What happens when everyone follows "best practices"

What happens when everyone follows "best practices"

Quick, which furniture store is having a this-week-only sale with no payments for six months? Which tire store is selling four tires for the price of three? Which personal injury attorney will fight for you against insurance companies?

All of them. And that’s why you can’t tell them apart.

“Best Practices” = same practices

That’s because all of them are following the advertising “Best Practices” for their product categories. Best Practices are officially defined as “the most efficient and effective way of accomplishing a task, based on repeatable procedures that have proven themselves over time for large numbers of people.”

In short, conventional wisdom.

The problem with Best Practices is the key phrase, “repeatable procedures.” Because the same procuedures are repeatable, everybody and his brother repeats them. In advertising, that repetition, regardless of brand, leads to sameness – and sameness is the enemy of effectiveness and results.

Differentiation trumps familiarity

For decades, global advertising agency Young & Rubicam’s Brand Asset Valuator database has been tracking the rise and fall of 40,000 brands among 500,000 consumers in over 40 countries. They’ve identified four main characteristics of a brand:

  1. Knowledge – how well consumers feel they know the brand
  2. Relevance – how relevant they think the brand is to them
  3. Esteem – how well they think of the brand
  4. Differentiation – how unique they think the brand is.

They then correlate these characteristics with consumer attitudes towards the brand, ranging from Fatigue and Indifference to Curiosity and Irresistibility.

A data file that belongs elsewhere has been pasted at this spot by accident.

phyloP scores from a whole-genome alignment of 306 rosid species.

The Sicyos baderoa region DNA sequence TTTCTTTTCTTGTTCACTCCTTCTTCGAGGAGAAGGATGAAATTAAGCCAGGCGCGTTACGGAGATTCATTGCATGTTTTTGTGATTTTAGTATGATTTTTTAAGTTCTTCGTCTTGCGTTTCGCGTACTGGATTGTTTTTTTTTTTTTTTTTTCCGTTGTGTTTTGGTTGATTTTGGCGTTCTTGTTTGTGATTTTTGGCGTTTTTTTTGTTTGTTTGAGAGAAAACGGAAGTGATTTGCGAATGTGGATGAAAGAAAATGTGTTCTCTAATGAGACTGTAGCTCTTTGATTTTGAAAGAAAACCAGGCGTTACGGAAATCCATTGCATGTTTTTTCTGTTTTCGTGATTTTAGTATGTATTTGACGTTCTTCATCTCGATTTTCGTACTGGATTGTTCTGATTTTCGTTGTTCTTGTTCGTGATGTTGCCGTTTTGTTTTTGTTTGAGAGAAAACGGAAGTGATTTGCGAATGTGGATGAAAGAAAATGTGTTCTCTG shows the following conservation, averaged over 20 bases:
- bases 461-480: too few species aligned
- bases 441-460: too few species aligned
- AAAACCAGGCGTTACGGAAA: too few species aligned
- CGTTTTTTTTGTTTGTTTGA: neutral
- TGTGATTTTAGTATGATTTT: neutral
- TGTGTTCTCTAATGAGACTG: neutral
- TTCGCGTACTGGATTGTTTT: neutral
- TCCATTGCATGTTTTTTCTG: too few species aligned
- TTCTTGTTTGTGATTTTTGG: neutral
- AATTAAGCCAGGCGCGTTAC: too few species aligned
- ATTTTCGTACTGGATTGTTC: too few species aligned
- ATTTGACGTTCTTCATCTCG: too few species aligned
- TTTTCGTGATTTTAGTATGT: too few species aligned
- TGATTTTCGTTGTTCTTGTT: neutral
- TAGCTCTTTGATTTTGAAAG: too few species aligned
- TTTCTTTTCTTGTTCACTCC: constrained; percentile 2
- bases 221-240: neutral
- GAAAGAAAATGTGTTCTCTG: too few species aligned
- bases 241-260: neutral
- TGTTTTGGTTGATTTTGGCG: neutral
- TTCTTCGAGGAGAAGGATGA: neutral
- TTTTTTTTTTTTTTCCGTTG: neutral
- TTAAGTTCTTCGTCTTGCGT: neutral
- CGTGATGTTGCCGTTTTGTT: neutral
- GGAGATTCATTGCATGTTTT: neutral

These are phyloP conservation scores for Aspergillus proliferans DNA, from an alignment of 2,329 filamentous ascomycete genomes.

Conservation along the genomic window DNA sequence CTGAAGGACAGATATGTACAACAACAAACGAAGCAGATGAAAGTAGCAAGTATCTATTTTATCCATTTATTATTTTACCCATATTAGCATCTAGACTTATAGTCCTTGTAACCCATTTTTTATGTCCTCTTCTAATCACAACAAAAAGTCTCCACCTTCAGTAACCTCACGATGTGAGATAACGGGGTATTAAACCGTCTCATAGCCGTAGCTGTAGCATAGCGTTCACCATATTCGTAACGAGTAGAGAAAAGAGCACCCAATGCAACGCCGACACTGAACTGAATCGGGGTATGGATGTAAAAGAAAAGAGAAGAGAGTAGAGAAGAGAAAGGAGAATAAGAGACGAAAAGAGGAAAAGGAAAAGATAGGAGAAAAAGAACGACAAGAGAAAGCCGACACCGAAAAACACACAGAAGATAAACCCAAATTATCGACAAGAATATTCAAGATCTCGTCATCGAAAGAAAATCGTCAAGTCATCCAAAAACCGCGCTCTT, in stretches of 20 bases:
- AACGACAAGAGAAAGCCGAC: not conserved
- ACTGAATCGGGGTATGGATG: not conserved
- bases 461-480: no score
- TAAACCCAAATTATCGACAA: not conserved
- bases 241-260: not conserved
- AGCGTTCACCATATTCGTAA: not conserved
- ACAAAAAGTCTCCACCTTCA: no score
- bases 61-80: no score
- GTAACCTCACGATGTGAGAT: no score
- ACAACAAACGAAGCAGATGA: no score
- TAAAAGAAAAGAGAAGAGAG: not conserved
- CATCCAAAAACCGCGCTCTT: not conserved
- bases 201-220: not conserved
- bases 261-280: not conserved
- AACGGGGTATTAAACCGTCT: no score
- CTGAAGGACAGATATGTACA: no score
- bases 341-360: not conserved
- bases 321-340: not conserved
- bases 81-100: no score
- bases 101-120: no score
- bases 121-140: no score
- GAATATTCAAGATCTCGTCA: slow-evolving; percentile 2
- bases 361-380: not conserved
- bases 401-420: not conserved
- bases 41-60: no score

As you go through brand after brand, one conclusion becomes inescapable: With rare exceptions, Differentiation correlates amazingly strongly to Irresistibility. How different a brand appears to consumers is more important than how much they know about it.

That’s counterintuitive, but not that surprising when you think about it.

Much too much information

Every American – man, woman and child – is exposed to some 1,800 sales messages a day. Assuming 16 waking hours, that’s one sales message every 32 seconds, on the average. In addition to all those sales messages, there’s a tsunami of information overload – information that needs to be severely edited. This editing, according to Thomas Washington, writing in the Washington Post

…[is] about proficiency in tossing stuff out. By necessity, we spend more time quickly scanning manuals, king-size novels, the blogosphere and poems in the New Yorker than we do scrutinizing their contents for deeper meaning.”

Practicing what’s best beats Best Practices

So if you want to make your brand irresistible to its target audience, you must first make it different. You need to abandon the same Best Practices that the furniture and tire stores and everyone else in your category all so slavishly follow and create your own message – one that’s different not only in how it looks and sounds but, even more important, in what it says about your product or service and what that difference means to consumers.

Do it well, and your brand will be so successful, it’ll become the basis of a new Best Practice.